Fake news killing turtles


For the last three months, Tortoises have been sold for 60,000 birr to 400,000 birr at local markets. Rumors have spread, falsely claiming that their shells consist of mercury and that this could block phone and Internet networks.
What are commonly named leopard tortoises are being sold in Debre Birhan, Gonder, Addis Ababa, Awash and along the borders of Djibouti. According to the Ethiopian Wildlife Conservation Authority (EWCA) there is no tangible evidence that these turtles have the uses they are being sold for.
Daniel Pawlos, EWCA Wild Life Traffic Director responded to the problem saying “we are telling people not to be misled by cheaters who tell them to buy tortoises for profit. There are no scientific results indicating that tortoise shells have mercury used for blocking networks and we are expressing this fact to the public.’’
“There are no foreign or local buyers who want the shells of these animals. We have observed people dropping tortoises on the road after they purchase them for a huge sum of money based on false information.’’
“All living creatures in Ethiopia have the right to life and protection. We decisively warn against hunting tortoises,” he added. Daniel said the only legal way to sell leopard tortoises is by exporting them to the Asian market for medicine.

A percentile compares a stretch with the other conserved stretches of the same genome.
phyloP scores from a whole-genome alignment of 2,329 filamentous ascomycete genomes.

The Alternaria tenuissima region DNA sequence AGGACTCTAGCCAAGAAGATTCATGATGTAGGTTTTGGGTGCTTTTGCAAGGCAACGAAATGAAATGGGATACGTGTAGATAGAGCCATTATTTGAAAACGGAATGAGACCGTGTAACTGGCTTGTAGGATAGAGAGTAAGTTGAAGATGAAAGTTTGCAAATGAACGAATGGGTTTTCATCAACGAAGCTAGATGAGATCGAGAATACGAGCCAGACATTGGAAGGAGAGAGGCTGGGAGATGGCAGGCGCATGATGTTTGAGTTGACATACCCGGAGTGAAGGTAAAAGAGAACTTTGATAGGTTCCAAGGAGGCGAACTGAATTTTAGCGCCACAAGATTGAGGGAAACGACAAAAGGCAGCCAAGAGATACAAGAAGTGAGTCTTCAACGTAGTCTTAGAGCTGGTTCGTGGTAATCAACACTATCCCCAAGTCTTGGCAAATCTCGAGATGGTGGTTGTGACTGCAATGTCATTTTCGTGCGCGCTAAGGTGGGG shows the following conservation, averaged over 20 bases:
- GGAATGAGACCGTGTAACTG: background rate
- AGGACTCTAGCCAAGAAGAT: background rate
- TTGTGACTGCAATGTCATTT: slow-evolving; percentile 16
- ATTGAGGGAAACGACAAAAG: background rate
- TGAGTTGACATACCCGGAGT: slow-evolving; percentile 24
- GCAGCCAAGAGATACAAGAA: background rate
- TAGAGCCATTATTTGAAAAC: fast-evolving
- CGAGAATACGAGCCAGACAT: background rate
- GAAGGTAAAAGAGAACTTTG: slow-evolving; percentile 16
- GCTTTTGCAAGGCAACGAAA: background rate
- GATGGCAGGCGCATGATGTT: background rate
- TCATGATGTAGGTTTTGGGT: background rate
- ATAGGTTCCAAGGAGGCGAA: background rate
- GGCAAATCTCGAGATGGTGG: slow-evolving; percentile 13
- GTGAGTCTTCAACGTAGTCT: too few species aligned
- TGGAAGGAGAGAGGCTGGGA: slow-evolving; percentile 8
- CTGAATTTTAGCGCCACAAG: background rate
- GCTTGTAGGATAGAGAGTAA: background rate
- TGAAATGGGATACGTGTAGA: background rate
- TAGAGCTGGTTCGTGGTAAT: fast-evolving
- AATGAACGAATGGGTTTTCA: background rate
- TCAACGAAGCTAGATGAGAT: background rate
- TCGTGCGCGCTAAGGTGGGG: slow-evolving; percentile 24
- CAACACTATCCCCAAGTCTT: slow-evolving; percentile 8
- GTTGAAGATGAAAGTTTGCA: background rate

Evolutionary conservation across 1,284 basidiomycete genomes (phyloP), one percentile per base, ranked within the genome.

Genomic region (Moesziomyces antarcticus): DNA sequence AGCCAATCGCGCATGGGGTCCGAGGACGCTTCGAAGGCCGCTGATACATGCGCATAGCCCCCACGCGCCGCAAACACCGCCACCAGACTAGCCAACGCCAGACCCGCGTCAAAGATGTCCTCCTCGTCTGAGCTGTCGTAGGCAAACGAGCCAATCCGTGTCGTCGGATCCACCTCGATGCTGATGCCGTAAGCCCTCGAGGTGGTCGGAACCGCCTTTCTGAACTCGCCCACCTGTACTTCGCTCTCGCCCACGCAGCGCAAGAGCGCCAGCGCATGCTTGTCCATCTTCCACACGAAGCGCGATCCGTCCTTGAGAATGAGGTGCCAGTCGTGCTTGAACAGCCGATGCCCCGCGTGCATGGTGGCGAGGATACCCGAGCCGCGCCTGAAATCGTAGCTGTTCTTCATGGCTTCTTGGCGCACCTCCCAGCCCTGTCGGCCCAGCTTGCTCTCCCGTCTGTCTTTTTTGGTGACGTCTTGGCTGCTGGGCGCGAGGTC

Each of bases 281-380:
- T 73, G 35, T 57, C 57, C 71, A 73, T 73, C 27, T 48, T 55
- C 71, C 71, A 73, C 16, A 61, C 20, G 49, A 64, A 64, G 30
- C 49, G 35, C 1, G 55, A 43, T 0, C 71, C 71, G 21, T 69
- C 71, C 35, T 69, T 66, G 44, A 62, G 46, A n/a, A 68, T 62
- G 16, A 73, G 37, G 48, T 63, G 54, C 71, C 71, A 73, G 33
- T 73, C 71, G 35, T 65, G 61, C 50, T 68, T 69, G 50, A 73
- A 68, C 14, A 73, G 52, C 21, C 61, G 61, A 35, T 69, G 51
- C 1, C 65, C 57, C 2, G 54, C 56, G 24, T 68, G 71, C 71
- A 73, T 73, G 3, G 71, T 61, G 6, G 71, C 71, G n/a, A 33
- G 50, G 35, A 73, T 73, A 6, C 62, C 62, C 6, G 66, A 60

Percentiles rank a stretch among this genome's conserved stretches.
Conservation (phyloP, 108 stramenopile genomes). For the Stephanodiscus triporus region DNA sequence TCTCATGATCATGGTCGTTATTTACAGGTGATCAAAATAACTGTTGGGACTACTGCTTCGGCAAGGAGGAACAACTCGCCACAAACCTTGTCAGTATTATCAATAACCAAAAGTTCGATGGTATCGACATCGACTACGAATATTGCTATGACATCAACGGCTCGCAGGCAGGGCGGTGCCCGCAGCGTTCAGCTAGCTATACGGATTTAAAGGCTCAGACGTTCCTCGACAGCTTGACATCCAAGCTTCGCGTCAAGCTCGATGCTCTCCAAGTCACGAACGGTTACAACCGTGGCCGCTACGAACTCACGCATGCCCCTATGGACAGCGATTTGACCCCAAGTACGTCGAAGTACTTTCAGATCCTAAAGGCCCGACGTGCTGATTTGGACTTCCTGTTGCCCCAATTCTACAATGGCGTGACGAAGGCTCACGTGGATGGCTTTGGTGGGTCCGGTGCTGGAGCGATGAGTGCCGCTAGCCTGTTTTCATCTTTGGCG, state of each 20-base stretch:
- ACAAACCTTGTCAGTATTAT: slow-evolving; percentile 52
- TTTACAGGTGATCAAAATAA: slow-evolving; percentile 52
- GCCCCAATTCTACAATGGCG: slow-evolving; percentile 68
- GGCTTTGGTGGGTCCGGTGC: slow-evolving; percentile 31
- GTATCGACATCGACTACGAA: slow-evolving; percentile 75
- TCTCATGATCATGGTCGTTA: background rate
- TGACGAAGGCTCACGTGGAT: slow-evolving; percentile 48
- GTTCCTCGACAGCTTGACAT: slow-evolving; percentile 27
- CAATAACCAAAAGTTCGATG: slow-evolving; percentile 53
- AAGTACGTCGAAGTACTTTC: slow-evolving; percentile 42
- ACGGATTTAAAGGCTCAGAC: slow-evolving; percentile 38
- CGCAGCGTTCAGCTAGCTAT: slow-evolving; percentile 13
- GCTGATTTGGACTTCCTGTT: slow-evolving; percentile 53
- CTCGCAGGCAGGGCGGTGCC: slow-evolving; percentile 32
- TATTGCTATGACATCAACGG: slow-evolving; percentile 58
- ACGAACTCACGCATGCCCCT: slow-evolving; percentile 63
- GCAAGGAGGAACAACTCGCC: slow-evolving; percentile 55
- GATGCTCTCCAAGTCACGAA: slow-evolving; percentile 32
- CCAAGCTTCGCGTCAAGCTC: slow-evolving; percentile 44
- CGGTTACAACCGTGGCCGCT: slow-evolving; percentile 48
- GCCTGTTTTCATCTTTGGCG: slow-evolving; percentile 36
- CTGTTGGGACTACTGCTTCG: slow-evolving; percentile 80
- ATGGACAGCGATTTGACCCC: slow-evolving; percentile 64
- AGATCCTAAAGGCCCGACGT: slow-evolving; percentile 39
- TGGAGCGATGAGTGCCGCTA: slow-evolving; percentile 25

Currently an estimated 200,000 leopard tortoises are found in the low land areas of Ethiopia. The leopard tortoise species has been listed in Appendix II of CITES since 1975 in which trade must be controlled to protect it from extinction. Small Leopard Tortoises are occasionally killed and eaten by pastoralists in southern Ethiopia and their empty shells are used as cowbells. While in Somalia Leopard Tortoises are collected mainly for medicinal purposes and considered an aphrodisiac and the turtle-derived medicines are specially used to treat lung diseases such as tuberculosis, asthma and cough. Declines in some areas of East Africa have been attributed to unsustainable harvest for the pet trade. Some tortoises in East African counties including Ethiopia have also been known to be killed by frequent fires common in this region, although the species is perceived to hold stable overall. In South Sudan, habitat burning impacts may be sufficiently widespread to have impacted populations.